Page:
If I put a sign on my yard that says, Keep off the grass, I can enforce that sign under property and tort law. As long as the sign has to do with something that is entirely within my property rights to unilaterally establish, it’s enforceable. If the sign said, however, ‘Keep off the grass or you have to pay me $50” – well that’s a different matter entirely. That would require a contract because now it involves your property rights.
Privacy policies are more like notices – and should be treated as such even if they are in the form of a contract (such as a little clickbox that accompanies a hyperlink that says TERMS). If a company wants to elevate a notice to a contract, it should require a lot more than that simple click. Because the fact is, contract law currently does require the user to do more than click – it requires the user to read pages and pages of terms spread across multiple pages – at a cost of 76 days a year. The standard form contract starts to look a lot less efficient when viewed from the user’s perspective.
We posted earlier in the semester about the baffling case Columbia Nitrogen v. Royster. Victor Golberg (pictured) wrote to us to recommend his book chapter on the subject in his Framing Contract Law (2007). Professor Goldberg names Columbia Nitrogen, together with Nanakuli Paving as a "Terrible Twosome," that should render law professors apoplectic. That is so because when courts use course of dealing or custom to set aside fied price terms, contracting parties can have "little confidence in their ability to predict the outcomes if their disputes do end up in litigation" (p. 162).
John Murray, writing in 1986, praised the decision for evidencing "a sophisticated judicial understanding of the major modifications in contract law" and for its "sophistication with respect to [UCC §] 2-207." But Professor Goldberg sees a darker story, in which CNC's counsel attempted to undo, by whatever means necessary, what had turned out to be a bad bargain." As a result, says Professor Goldberg, the court "converted a straightforward agreement into an incoherent mess" (p. 187).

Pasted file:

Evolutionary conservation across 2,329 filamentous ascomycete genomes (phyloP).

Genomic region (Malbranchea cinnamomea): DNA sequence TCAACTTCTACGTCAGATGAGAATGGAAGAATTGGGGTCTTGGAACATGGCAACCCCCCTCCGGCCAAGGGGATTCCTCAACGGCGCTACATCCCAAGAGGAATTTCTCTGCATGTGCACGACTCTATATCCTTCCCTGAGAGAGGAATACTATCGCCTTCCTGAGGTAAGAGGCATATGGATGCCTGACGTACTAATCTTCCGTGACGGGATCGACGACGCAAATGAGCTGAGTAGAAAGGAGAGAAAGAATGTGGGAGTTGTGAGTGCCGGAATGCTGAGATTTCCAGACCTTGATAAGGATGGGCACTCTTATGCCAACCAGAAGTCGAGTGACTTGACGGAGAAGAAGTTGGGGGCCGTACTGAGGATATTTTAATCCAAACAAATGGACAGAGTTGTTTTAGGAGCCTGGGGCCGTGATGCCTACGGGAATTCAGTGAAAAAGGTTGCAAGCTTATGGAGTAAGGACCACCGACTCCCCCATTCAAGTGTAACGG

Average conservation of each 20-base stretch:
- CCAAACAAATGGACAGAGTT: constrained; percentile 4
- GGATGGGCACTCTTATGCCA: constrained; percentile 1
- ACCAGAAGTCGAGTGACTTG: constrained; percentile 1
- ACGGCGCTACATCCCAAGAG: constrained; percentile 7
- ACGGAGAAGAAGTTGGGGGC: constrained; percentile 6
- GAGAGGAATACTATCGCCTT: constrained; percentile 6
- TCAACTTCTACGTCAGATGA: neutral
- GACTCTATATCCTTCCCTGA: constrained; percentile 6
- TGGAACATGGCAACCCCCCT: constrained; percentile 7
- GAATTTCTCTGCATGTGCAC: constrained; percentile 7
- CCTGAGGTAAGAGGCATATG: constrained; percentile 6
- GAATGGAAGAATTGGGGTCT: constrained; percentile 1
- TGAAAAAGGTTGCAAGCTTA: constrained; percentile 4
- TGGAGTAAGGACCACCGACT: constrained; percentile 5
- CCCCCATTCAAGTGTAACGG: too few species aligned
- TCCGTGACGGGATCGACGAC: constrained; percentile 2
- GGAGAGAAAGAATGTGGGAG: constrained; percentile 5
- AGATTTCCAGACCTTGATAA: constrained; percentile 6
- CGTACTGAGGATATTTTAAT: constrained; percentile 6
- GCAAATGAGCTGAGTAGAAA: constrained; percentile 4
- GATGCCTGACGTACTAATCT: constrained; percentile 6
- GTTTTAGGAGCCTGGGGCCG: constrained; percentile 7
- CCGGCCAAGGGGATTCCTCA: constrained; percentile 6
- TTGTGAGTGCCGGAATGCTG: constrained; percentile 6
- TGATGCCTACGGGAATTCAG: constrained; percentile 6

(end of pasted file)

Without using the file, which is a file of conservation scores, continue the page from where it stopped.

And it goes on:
Happily, according to Professor Goldberg, Columbia Nitrogen is not followed. Contractual relationships are governed by two complementary systems: legal enforcement, which has strict rules, and social enforcment, which is governed by informal norms. The mistake of the court and the "potential cost of Columbia Nitrogen" is to infer legal rules from social rules in a way that allows legal rules to hamstring informal social norms (p. 188).
It is a nice piece of wisdom to pull out of a troublesome opinion. The full details of the case, going well beyond what is available in the published opinion, can be found in PRofessor Goldberg's book.
GW's Government Procurement Law Program is hosting a symposium focusing on the intersection of competition policy and procurement law. The event features two keynote addresses as well as panels, chaired by Professors William E. Kovacic, Steven L. Schooner, and Christopher R. Yukins, that explore the way competition and anti-trust concerns play out in the procurement arena.
Attendance is free, but space is limited. Reserve a seat by emailing Jessie Pierce at email@example.com.
Full details can be found here.
In other GW law news, the latest edition of their Government Contracting newsletter is available here.